Going through the four steps below can force you to not only get some really important information in order before baby comes, but also help walk you through a process that can make you a lot more confident in how money decisions will affect your new family.
Step 1: Take stock of existing financial benefits
Health Insurance Coverage
Dig into your health insurance coverage and find out how much will be required to cover out of pocket. Contact your insurer to get a full list: co-pay, deductible, what was included for hospital stays, what tests were covered and at what amount, AND what your new policy will look like when your baby arrives.
Once you have a rundown you can estimate what would be expected to pay out of pocket. This is helpful because toward the end of pregnancy, as the bills started coming fast and furious, you’ll know exactly what to expect.
Family Leave Benefits
Get a rundown of exactly what your employer offers for parental leave benefits as well as what programs your state or city may provide.
Dependent Care Flexible Spending Account or Tax Credit
If you are planning on hiring child care once your baby is born, your employer might have a flexible spending account to help manage some of the costs of these expenses. In addition, there is a child care tax credit that you may be able to take advantage of. You can spend some time looking at benefits offered by your employer asking an accountant what credits you might qualify for.
Step 2: What would make you feel more comfortable?
Disability and Life Insurance
This is one of those topics that feels like adulting starts to get real. Maybe you’ve had experience with life and disability insurance, but haven’t paid much attention to it. With a baby on the way, it’s time to make sure you’re as covered as you need to be.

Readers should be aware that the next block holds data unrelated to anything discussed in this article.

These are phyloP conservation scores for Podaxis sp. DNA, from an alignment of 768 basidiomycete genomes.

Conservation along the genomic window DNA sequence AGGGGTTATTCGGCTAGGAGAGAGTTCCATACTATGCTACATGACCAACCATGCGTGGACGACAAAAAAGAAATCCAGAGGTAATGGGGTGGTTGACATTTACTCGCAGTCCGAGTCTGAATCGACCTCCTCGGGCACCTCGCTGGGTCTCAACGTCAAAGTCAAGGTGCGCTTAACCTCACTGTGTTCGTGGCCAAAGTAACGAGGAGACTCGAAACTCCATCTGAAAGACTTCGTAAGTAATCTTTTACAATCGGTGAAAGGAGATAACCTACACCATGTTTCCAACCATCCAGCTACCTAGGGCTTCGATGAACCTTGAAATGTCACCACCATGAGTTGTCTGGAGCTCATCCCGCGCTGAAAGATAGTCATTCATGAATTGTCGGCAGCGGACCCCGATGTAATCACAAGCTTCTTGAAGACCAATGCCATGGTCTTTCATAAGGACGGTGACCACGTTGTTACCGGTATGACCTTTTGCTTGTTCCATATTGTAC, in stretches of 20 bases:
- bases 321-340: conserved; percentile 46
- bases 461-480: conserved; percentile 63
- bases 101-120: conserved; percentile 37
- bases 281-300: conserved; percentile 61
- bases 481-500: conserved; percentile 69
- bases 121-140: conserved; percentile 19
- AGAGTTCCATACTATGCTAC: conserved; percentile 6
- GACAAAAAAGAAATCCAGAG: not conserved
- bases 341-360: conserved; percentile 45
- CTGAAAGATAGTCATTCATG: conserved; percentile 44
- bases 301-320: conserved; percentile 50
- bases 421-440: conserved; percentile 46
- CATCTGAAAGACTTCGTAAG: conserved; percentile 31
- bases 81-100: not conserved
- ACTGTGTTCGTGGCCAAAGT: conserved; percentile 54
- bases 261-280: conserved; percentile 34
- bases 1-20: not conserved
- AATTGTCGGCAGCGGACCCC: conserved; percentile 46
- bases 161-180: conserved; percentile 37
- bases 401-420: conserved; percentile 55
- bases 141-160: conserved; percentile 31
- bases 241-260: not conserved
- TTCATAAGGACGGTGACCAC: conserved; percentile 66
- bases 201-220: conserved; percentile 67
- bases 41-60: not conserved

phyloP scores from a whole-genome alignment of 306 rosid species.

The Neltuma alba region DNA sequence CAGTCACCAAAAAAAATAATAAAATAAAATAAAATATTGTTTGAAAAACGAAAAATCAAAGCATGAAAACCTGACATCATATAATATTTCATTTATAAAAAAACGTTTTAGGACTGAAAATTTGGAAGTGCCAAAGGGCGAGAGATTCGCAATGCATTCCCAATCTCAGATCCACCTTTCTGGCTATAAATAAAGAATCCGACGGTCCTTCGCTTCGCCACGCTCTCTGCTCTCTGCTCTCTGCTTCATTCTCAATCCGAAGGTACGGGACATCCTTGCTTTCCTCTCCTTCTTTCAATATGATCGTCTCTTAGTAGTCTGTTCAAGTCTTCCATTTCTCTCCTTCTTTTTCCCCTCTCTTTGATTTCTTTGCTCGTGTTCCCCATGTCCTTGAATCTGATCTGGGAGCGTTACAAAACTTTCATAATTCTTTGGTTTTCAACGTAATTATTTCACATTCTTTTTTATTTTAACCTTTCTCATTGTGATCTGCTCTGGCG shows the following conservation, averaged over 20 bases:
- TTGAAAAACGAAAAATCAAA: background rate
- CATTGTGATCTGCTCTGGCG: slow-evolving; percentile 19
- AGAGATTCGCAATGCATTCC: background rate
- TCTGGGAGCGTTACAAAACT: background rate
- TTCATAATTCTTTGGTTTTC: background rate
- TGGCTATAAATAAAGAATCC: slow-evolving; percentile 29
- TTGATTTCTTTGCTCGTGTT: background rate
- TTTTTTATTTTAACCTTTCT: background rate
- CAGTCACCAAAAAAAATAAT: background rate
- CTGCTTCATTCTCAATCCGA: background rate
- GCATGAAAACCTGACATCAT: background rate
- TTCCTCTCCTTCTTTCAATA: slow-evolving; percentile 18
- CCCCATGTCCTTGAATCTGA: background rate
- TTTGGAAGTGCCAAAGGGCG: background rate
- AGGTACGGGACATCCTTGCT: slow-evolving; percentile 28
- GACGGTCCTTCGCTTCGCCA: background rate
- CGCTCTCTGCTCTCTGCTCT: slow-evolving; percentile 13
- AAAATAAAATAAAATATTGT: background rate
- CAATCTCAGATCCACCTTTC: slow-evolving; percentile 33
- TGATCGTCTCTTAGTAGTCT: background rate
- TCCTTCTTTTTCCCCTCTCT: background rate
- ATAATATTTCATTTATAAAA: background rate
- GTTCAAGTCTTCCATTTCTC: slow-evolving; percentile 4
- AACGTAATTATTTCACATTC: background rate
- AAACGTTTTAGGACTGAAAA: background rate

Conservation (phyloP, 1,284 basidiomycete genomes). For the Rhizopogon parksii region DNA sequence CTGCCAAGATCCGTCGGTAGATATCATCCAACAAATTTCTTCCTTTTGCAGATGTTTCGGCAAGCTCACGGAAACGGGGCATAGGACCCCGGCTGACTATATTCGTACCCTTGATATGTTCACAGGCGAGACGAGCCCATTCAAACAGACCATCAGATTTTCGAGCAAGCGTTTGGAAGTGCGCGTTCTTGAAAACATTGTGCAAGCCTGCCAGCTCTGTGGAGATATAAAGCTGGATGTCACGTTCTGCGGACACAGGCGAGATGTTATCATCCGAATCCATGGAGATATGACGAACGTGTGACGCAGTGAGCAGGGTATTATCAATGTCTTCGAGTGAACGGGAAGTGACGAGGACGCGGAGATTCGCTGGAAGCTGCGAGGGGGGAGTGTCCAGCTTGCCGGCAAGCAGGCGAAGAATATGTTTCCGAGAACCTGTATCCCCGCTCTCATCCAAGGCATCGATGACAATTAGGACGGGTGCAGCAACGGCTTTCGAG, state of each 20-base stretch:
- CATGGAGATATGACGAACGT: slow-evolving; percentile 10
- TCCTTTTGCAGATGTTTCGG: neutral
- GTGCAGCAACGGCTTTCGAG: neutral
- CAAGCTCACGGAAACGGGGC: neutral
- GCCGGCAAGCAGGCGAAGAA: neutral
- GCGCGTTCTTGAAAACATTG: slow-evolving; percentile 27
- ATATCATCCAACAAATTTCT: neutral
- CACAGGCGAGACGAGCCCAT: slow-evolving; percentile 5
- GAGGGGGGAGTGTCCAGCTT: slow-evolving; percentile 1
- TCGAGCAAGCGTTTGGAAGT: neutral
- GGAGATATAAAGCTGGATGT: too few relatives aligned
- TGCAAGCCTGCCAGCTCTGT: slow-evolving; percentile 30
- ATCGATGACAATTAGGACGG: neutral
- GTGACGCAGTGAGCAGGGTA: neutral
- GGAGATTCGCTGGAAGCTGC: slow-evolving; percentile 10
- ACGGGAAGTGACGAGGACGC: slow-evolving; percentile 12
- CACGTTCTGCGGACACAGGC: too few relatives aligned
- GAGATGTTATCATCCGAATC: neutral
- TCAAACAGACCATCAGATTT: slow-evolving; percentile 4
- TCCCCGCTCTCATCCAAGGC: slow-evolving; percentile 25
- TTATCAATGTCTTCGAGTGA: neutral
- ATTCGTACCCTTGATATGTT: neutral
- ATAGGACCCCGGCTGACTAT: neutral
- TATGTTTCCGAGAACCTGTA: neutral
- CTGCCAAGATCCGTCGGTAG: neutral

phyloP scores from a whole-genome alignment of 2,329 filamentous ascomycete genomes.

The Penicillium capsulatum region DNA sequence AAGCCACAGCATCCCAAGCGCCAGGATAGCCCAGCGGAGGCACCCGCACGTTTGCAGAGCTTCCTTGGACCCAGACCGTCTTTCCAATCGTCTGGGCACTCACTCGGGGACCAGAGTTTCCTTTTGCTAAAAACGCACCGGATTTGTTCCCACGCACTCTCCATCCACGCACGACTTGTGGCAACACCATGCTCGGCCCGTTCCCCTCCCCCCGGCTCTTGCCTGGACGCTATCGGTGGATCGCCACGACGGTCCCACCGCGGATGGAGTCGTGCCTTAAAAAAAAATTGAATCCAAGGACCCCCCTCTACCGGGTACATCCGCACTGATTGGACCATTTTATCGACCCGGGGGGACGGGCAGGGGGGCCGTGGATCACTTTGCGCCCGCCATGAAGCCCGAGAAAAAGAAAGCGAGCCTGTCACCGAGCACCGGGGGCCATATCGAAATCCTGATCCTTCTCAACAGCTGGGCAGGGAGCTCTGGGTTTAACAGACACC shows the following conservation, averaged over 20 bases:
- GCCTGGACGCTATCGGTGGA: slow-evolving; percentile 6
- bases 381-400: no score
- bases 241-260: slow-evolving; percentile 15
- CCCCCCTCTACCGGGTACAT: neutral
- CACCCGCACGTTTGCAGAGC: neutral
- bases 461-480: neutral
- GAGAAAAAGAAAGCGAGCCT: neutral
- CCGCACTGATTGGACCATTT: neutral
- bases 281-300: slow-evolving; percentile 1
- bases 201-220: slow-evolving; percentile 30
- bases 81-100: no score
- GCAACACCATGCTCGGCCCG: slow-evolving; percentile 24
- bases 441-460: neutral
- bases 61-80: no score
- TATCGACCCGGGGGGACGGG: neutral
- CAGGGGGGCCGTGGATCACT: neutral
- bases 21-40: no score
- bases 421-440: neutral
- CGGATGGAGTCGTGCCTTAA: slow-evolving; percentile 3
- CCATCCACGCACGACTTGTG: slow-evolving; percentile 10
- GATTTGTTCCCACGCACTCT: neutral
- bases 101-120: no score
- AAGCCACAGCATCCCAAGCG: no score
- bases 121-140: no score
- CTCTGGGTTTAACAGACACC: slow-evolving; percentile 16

Spend an evening pulling up your policies, talk about options, and get estimates to increase your coverage. This is probably going to bump up your monthly expenses, but it will be peace of mind knowing that you’ll have it taken care of.
You likely know that having an emergency savings account is key to protecting your financial health. But does that savings account need to change when you have another person depending on you?
Most experts agree that you should have 3-6 months worth of expenses tucked away into a savings account. When you have a new child joining the family and a lot of unknown expenses and lifestyle changes coming down the road, you may feel more comfortable with a cushion at the higher end of that range.
If you have any lingering debt that you know you want to get rid of before your new baby is born, this is the time to get focused on your repayment options. Get a handle on exactly what you owe, how much you want to pay off before your baby is born, and create a plan for the highest priority debt. Perhaps a chat with Member Services to define your goals could get you on a path that will make you more comfortable when baby arrives.
Step 3: What are the big things that are coming down the road?
How Will Your Income Change?